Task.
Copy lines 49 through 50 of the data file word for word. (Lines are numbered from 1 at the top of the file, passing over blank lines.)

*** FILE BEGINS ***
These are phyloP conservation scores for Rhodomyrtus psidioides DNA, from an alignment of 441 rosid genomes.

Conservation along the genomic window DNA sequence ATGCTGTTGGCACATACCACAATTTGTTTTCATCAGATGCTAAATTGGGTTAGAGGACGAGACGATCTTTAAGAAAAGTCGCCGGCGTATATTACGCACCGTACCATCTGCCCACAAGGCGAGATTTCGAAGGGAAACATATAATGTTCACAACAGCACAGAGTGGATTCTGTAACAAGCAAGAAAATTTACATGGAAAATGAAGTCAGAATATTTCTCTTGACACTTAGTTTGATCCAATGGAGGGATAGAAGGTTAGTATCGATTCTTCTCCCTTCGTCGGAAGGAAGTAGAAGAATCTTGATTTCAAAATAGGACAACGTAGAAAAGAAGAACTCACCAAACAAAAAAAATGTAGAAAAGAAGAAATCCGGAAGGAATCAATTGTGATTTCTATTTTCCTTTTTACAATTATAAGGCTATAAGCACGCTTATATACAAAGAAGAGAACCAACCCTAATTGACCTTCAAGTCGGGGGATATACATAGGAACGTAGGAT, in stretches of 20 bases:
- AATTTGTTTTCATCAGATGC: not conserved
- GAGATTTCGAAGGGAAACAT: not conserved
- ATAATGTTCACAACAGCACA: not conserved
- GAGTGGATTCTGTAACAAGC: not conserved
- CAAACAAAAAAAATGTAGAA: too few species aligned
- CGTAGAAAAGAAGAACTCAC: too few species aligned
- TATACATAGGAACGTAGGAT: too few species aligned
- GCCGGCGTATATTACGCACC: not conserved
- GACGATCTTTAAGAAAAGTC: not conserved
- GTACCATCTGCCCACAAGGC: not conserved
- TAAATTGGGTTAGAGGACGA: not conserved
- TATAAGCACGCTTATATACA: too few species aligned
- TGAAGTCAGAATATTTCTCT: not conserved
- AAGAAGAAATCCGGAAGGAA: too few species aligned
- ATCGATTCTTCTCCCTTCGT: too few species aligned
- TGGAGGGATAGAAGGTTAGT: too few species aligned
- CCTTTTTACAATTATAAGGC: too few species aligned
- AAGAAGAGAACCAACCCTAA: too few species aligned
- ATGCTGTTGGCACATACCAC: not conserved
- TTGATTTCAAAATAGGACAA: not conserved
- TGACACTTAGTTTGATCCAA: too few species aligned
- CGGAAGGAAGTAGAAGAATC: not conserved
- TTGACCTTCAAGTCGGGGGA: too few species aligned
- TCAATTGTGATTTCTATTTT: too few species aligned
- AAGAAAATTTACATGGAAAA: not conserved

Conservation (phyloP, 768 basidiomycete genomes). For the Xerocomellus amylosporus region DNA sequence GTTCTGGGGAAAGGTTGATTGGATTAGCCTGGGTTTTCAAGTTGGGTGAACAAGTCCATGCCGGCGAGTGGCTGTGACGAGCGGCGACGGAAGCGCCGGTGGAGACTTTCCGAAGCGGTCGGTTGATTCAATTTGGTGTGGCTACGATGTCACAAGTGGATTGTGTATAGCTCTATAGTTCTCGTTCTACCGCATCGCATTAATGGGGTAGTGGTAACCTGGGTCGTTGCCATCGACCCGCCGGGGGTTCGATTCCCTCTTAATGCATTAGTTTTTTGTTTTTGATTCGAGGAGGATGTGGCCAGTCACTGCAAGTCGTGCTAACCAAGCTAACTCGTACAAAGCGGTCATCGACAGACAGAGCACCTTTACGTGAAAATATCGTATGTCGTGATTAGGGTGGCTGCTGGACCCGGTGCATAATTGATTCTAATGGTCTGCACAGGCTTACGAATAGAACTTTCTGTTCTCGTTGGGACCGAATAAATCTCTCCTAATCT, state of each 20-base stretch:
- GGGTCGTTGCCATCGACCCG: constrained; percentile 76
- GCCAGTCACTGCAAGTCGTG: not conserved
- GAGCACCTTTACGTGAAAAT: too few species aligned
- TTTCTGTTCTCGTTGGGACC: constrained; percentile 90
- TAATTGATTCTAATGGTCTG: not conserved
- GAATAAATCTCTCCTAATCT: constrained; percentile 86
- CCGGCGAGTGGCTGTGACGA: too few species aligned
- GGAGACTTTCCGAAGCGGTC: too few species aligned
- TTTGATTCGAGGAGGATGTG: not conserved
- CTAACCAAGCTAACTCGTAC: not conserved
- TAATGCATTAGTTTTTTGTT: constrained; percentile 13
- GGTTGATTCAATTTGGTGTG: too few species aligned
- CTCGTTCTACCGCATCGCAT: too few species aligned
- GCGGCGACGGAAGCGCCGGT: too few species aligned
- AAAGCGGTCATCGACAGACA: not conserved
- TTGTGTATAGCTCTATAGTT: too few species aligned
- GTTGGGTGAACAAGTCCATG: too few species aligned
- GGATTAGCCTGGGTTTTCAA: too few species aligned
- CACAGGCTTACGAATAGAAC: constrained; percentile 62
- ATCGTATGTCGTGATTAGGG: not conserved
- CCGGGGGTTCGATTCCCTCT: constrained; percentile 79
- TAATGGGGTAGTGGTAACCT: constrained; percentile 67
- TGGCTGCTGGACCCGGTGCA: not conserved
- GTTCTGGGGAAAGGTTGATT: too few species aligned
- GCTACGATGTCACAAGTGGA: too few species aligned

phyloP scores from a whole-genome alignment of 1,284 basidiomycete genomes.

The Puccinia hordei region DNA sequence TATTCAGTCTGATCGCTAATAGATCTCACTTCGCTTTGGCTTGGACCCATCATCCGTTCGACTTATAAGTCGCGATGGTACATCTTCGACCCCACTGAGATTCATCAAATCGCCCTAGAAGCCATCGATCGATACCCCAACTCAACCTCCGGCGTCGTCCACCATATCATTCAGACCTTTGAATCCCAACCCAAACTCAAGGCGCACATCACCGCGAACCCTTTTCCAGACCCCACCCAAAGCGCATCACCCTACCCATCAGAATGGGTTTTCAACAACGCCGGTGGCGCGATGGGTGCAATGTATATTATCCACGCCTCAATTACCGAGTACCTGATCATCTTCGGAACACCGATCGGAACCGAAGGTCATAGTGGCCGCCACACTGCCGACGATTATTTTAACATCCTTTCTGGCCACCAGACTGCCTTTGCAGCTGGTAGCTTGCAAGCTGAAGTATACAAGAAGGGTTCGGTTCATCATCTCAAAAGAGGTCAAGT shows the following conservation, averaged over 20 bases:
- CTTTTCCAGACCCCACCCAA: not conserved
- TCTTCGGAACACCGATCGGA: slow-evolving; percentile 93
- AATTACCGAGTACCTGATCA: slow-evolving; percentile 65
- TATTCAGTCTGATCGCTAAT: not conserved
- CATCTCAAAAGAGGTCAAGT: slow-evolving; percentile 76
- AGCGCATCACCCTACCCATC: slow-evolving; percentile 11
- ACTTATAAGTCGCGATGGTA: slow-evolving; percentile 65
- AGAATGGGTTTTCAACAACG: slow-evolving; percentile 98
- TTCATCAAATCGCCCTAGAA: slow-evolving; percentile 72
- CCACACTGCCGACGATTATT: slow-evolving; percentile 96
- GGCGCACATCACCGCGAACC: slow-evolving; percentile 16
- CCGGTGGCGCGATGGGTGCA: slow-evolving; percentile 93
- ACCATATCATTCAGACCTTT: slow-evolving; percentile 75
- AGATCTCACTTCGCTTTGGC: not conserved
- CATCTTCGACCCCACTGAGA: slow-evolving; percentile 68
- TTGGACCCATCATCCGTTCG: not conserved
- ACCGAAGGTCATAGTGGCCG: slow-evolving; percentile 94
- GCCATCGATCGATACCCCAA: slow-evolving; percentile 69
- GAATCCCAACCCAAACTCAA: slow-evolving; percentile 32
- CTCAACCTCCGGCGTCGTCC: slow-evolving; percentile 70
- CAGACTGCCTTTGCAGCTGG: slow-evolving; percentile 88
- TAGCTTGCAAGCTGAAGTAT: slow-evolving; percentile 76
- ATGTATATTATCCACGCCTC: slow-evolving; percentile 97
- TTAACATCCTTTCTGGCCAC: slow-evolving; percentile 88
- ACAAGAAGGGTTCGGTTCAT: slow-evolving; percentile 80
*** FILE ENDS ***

- CCGGGGGTTCGATTCCCTCT: constrained; percentile 79
- TAATGGGGTAGTGGTAACCT: constrained; percentile 67